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Item 18: Enable the Debugging of Unwieldy Systems from Your Desk

Jenny and Mike are comparing notes regarding their debugging experiences. “I hate it when I work on a customer’s PC,” says Jenny. “My tools are missing, I don’t have my browser’s bookmarks, it’s noisy, I can’t access my files, their key bindings and shortcuts are all wrong.” Mike looks at her with disbelief: “Key bindings? You’re lucky, you have a keyboard!”

Indeed, having to work away from your workstation can be a major drain on your productivity. Apart from Jenny’s complaints, other nuisances can be constrained Internet or intranet access, an awkward setup (from the screen to the chair, via the mouse and keyboard), a need to travel to a humid, hot (or cold) location in the middle of nowhere, and undersized computing power. These problems are quite common and will become even more widespread as our industry embraces mobile devices and the Internet of Things. Cases where you may need to debug software away from your cozy desk and powerful workstation include cellphone apps, devices with embedded software, problems that occur only on a customer’s computer, and crises that occur in the data center. There are workarounds so that you can continue working with your favorite keyboard, but you must plan ahead.

For cellphone apps and some embedded devices, there are device emulators, which you can use on your PC to troubleshoot the failing application. However, these typically don’t offer much help in the way of debugging, other than some enhanced logging facilities. True, you don’t need to fumble with a touchscreen’s keyboard any more, but you also can’t run your symbolic debugger inside the emulator. Still, you have convenient access to the source code and your editor from the same screen, and you can quickly experiment with code changes and see the results without having to deploy the software on an actual device.

A more powerful approach is to create a software shim that will allow you to run the key parts of the application you’re debugging on your workstation. Unit tests and mock objects are techniques often used for this (see Item 42: “Use Unit Tests”). The setup typically excludes the user interface, but can easily include tricky algorithmic parts where a lot of debugging may be required. Thus, you hook up the application’s algorithms with some simple (e.g., file-based) input/output, so that you can compile and run the code natively on your PC, and then use your powerful debugger to step through and examine the operation of the tricky parts.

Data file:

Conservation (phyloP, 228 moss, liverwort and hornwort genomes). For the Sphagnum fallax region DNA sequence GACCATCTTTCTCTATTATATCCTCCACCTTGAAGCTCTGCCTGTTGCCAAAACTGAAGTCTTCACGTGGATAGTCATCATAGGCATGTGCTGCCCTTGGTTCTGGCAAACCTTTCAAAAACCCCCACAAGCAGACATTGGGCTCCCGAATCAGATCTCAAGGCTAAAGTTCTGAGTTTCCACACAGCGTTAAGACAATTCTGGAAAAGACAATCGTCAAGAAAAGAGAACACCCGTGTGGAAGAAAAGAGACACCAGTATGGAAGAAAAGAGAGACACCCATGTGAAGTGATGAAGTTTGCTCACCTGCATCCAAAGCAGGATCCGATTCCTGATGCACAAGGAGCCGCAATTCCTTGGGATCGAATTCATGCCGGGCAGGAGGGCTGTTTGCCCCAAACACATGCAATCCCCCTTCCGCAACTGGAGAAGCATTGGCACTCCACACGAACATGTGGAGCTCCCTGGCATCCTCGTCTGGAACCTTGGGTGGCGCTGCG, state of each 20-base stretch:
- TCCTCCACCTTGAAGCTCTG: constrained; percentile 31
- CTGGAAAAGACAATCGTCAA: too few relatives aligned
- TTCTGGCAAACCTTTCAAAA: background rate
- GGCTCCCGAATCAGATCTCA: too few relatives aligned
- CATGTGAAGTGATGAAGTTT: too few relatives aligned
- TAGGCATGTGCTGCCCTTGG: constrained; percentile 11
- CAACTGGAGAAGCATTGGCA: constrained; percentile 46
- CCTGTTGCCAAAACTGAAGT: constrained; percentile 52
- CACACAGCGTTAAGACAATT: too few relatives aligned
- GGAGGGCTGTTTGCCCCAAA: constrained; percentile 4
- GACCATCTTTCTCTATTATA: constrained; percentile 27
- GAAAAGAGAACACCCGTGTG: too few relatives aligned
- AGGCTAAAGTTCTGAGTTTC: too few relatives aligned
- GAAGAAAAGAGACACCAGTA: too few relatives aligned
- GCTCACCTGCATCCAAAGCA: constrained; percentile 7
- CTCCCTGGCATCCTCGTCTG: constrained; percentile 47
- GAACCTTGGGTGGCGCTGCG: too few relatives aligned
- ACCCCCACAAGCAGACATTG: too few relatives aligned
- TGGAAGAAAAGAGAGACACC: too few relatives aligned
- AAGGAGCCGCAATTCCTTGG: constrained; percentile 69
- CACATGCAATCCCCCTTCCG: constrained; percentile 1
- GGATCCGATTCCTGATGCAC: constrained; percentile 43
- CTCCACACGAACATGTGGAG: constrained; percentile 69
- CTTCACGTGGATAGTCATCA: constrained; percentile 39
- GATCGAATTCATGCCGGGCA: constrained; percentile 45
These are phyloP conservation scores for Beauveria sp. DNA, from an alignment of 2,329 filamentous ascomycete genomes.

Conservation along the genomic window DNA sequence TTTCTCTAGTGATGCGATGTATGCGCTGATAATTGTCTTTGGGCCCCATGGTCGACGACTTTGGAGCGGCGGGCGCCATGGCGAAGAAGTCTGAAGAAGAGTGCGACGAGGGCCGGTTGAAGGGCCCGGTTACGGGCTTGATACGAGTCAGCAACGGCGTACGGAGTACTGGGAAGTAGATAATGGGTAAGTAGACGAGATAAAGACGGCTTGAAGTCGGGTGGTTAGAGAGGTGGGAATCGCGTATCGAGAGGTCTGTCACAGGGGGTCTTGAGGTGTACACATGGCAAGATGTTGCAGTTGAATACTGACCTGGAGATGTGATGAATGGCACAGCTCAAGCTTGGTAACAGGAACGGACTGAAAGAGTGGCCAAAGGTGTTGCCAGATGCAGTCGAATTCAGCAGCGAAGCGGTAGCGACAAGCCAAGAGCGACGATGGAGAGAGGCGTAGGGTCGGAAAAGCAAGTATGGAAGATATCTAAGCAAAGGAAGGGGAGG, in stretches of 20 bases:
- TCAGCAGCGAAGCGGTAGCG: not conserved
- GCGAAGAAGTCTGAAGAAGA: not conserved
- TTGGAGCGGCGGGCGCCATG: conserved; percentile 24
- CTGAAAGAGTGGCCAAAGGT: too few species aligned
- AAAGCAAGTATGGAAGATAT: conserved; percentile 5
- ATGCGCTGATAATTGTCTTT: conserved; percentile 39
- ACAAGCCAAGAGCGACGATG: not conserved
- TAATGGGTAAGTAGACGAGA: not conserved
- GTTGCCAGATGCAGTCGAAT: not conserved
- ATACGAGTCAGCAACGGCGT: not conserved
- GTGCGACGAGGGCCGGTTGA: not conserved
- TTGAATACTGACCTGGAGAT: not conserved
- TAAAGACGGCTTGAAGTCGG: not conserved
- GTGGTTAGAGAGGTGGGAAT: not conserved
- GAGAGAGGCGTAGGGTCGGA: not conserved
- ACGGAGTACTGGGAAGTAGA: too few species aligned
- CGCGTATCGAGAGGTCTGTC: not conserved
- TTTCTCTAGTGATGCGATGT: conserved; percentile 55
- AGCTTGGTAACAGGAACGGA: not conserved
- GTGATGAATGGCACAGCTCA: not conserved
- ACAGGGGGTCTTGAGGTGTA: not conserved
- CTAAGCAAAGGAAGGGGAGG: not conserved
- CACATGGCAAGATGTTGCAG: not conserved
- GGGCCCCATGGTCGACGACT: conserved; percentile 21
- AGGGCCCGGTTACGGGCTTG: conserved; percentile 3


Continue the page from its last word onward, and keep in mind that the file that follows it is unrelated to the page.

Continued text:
As an example, consider a cellphone app that imports into your contacts the pictures of your social network friends. A difficult part of this app is the interaction with the social networks and the contact matching. Therefore, your shim could be a command-line tool that takes as an argument a contact’s name, and uses the Facebook/LinkedIn/Twitter API to retrieve and locate matching friends. Once you debug this part, you can integrate it into the cellphone app as a class. Keep the ability to compile and run it again as a stand-alone command (perhaps via a main method) in case a problem occurs in the future.

For troubleshooting problems on customers’ PCs, arrange for remote access. Do that before a crisis strikes because this typically requires administrator privileges and some technical expertise. Many operating systems offer a way to access the desktop remotely, though support people often prefer the use of a dedicated application, such as TeamViewer. Also, consider deploying at the customers’ PCs other data and tools that may simplify your debugging. This could be a viewer for your application’s binary files or an execution tracer. If I’d have to choose one debugging tool to have on a third-party computer, I’d select the Unix strace or truss command. Incidentally, remote access can also simplify the troubleshooting that all of us who work in IT are routinely asked to do for friends and family.

A lot of back-end computing is nowadays done through commercial cloud offerings, which offer nifty web interfaces for debugging and console access. If the server you may end up debugging isn’t hosted on a shiny cloud but in a cold, noisy, inaccessible data center, you need to plan ahead again. If a problem occurs before the server establishes network connectivity, you normally need to access it through its physical screen and keyboard. A solution to this problem is a KVM over IP device. This offers remote access to a computer’s keyboard, video, and mouse (KVM) over an IP network. By installing, configuring, and testing such a device, you can conveniently debug problems in a remote server’s boot process from the luxury of your desk.

Things to Remember

  • Set up a device emulator so you can troubleshoot using your workstation’s screen and keyboard.

  • Use a shim to debug embedded code with your workstation’s native tools.

  • Arrange for remote access to customers’ PCs.

  • Set up KVM over IP devices to debug remote servers.

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